from Michelle Ferguson, Chamber Music Amici
The great German composer Johannes Brahms was born in 1833, making 2023 his 190th anniversary.
On Dec. 10 and 11, Chamber Music Amici will celebrate Brahms 190, a concert featuring one of his first works and one of his last works, at the Wildish Community Theater, 630 Main Street, Springfield.
On Sunday, Dec. 10, the pre-concert talk by Dr. Terry McQuilkin starts at 2:15 p.m. Sunday, Dec. 10, with the concert at 3 p.m.
On Monday, Dec. 11, the pre-concert talk starts at 6:45 p.m., with the concert at 7:30 p.m.
Chamber Music Amici is a local performing arts organization committed to making classical music accessible to all, especially children and families. They have community-wide programs to ensure that everyone, regardless of background or financial means can experience the transformative power of music.
Chamber Music Amici offers $5 tickets for students and accompanying adults and free post-concert desserts. The Dec. 10-11 desserts are offered by the award-winning bakery Sweet Life Patisserie.
Johannes Brahms’s Piano Trio in B major, op. 8, features the musicians Sunmi Chang, violin; Steven Pologe, cello; and Eunhye Grace Choi, piano.
In its original version, the Piano Trio illustrates both the youthful composer’s earnest ambitiousness and his relative inexperience. A work of remarkable heft, it requires nearly 50 minutes to perform, while secondary melodies – some borrowed from earlier composers – do not always fit seamlessly into the musical fabric.
The 20-year-old composer began sketching the Trio in the summer of 1853, and completed it in January of the following year. Brahms revised the work in 1889. “I did not provide it with a wig,” he waggishly claimed, “I just combed its hair a little!”
Reducing the number of measures by more than one third, Brahms excised many of the secondary ideas found in the earlier version, replacing them with material more effectively integrated into the musical rhetoric. The result is a work that is not only more concise (1,170 measures versus 1,628 in the original version) but one that flows more organically. Only the Scherzo – already tautly constructed – remained essentially unaltered.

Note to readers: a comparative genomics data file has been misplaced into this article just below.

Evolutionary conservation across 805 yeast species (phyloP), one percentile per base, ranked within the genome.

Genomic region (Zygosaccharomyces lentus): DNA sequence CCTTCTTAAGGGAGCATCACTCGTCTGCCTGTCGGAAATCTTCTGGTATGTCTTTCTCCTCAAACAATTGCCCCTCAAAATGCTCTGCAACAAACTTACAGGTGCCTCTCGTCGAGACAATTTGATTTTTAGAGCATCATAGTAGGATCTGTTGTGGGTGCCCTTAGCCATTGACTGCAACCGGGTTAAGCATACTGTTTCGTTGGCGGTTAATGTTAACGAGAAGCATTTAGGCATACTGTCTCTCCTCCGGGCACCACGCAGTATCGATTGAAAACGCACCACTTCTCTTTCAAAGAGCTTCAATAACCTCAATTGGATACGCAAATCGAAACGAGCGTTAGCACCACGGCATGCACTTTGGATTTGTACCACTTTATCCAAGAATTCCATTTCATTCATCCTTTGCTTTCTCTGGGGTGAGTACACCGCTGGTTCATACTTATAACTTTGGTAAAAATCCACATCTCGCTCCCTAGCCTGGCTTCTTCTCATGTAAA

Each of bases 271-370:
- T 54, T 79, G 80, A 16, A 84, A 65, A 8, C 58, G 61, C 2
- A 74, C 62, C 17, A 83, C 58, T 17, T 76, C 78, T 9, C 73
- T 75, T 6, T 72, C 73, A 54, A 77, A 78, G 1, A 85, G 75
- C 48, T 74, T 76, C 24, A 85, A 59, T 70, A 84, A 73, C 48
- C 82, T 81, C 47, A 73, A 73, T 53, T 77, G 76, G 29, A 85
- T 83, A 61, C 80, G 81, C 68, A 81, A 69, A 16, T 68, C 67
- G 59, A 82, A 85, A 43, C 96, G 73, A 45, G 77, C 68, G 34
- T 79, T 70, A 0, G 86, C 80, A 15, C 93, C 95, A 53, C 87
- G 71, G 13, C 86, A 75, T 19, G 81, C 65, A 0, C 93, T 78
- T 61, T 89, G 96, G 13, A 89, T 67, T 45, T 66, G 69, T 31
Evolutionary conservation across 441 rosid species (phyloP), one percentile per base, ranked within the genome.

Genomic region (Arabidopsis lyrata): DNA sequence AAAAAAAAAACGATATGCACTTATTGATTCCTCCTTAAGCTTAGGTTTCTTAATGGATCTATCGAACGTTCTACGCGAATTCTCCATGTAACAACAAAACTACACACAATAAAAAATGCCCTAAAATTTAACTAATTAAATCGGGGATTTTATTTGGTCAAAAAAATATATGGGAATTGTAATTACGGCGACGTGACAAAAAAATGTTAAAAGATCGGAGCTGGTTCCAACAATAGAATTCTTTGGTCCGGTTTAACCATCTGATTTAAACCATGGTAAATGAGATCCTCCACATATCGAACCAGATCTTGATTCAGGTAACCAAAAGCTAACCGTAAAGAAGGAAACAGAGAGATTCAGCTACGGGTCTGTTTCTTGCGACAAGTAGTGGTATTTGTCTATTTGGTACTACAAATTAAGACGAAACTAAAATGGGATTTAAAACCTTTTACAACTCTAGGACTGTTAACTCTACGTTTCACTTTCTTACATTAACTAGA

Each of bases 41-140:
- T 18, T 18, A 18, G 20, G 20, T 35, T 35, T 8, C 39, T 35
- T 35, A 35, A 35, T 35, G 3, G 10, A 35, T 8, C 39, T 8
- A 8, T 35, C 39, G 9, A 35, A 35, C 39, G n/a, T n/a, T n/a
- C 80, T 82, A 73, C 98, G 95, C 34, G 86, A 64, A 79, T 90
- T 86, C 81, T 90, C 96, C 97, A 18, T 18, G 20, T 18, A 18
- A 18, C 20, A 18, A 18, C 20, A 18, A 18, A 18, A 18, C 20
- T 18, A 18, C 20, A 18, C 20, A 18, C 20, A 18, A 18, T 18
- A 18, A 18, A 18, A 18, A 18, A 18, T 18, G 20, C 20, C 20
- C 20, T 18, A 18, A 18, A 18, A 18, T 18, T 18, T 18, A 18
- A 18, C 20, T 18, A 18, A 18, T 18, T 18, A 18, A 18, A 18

This newer version, the one that is nearly always performed nowadays, received its first performance in Budapest in January 1890.
The Clarinet Quintet in B Minor, Op. 115, features the musicians Wonkak Kim, carinet; Sunmi Chang, violin; Sofie Yang, violin; Lillie Manis, viola; Steven Pologe, cello; and Eunhye Grace Choi, piano.
In 1891, a few months after Brahms indicated that he intended to retire from composing, he heard the self-taught clarinetist Richard Mühlfeld, and was immediately captivated by his mellifluous sound.
This seems to have rejuvenated Brahms’ creative energy; he composed the first two of a series of great chamber works for clarinet: The Trio for Clarinet, Cello and Piano, op. 114 and the Quintet for Clarinet and Strings, op. 115. The Quintet premiered in December of that year.
Thus Mühlfeld inspired Brahms much in the way that Anton Stadler had inspired Mozart, who a century earlier had written a clarinet concerto and a quintet for the same instrumentation.
Eunhye Grace Choi is artistic director for Chamber Music Amici.
For tickets and information, visit chambermusicamici.org.